Find an expert. By all means, find the right experts for the parts of the invention that you don’t really know about. Few of us, if any, know everything we need to know about the process, from performing the basic patent work, to finite element analysis, to manufacturing, to marketing, to packaging and distribution. There’s just too much to know for one person with one lifetime. Many inventors are extremely bright people who can figure out how to do almost anything. This is a blessing and a curse. When you spend time to figure out how to do something new and difficult it’s a great feeling. On the other hand it’s been said that “those of us who act as our own lawyer has a fool for a client.” When we decide to do all of our own work we guarantee that the various jobs can not be done in parallel. We can no longer leverage the skills of others therefore our product gets to market later than it would have. This may mean death for a new product. Also the effect of experience can have an exponential impact on your ability to perform a task. The experienced CAD jock can knock out a design in a tenth the time it takes for a person who’s just learning.
When you communicate with manufacturing communicate with manufacturing. It sounds odd but many designers and engineers make a huge mistake when they expect that just because they have prepared a detailed drawing with geometric dimensioning and tolerancing and they have sent it to manufacturing, they have done their do diligence and that their component will be manufactured correctly. In fact some folks think of a detailed drawing as nothing more than a legal document that guarantees that when you get parts from the vender that you don’t like you can inspect them and reject them if they do not conform. Although that is literally true it doesn’t’ make for a good relationship between the designer and the manufacturer. In reality a good working relationship with a manufacturer wins the day. If you allow the manufacturer to input his or her opinion early on in the design process you will have a better understanding for what is possible in the manufacturing process and you have a chance of having a better product or a less expensive product or both. When you allow early input you gain understanding of how the product definition data that you give to manufacturing is interpreted and you will have a smoother path to the end goal. When you talk to the manufacturer you will understand that some of the information that you spent time putting on your detailed drawing is ignored by the manufacturer or may be even misinterpreted. In some cases when manufacturers see the definition for the first time they don’t realize that there is a portion of the design that they can’t in fact perform. If you are in good contact with them you can perform slight tweaks to the design such that they can manufacture the design. For example, recently I designed a meter for one of my clients. The manufacturer that was chosen was in China. As the design was delivered I flew to China to be on site if they had any questions. The meter had a certain metal plate on it that had to be attached in a special way. When the manufacturing people began to really look at the design they found that they could not produce the metal piece as it was designed. Luckily I was there with a CAD system on a lap top to change the design to fit the ability of the manufacturing house that was chosen. The fact that I was able to have a face to face communication with the manufacturer and make the quick change saved the day.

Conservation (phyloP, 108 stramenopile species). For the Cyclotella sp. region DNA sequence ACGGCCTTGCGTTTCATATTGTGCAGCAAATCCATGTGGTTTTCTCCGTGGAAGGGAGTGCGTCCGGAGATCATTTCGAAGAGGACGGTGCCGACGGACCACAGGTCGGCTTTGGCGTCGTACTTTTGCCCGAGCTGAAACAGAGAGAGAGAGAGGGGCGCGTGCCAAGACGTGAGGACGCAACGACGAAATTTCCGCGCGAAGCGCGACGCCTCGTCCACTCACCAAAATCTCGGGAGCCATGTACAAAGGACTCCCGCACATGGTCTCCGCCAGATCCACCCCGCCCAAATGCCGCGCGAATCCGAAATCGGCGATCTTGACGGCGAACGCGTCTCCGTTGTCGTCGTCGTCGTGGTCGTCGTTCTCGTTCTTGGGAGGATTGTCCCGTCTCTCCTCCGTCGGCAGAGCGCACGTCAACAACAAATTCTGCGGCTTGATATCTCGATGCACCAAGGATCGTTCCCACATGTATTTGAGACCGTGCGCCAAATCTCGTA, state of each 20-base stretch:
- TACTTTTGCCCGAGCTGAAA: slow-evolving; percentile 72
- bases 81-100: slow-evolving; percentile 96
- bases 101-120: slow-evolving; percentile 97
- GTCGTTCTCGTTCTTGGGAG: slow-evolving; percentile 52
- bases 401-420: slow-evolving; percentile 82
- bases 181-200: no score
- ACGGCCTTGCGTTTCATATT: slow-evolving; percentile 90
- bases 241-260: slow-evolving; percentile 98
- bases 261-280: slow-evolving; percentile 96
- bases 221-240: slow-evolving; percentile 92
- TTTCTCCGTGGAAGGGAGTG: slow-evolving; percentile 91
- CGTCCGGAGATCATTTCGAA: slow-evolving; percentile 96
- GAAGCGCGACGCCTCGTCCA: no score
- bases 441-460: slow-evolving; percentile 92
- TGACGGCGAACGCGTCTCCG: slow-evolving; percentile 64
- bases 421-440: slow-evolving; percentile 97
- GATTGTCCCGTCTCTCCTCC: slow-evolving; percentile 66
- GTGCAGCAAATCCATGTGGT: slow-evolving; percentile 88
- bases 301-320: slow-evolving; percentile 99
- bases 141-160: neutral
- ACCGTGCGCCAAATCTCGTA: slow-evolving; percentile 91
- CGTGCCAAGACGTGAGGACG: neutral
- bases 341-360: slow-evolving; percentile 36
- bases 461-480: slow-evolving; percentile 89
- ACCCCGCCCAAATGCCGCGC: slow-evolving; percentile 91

Do the analysis. You must know every minute detail about your invention down to the last fare-thee-well. You must obtain a detailed definition for your invention. These days it usually means a CAD model. This includes things like detailed drawings with tolerances and inspection data, material specs, test results, and everything else you will need to ensure that when your invention is manufactured it will be safe, it will function as desired and be reliable, and it can be manufactured for the lowest cost. You must also think about scheduling and shipping and packaging and the full ramifications of the distribution network that your invention will be associated with. In many cases you must take into account the Christmas season and if you’re getting injection molding in Asia, the Chinese new year.
Prototype. You must rely heavily on prototypes. At first, get the cheapest, fastest prototypes you can. If you are designing a new kind of linkage for an auto jack or the lid on a new bucket loader device, by all means, make a scale model out of cardboard before you begin to spend the big bucks. You can learn an incalculable amount from a five dollar scale prototype. There are all sorts of fast and cheap methods these days of obtaining a good- looking production prototype; there’s stereolithography, selective laser sintering, 3-D printing, soft tool molding and a myriad of other techniques. Many of these must be driven by a CAD model, others are not.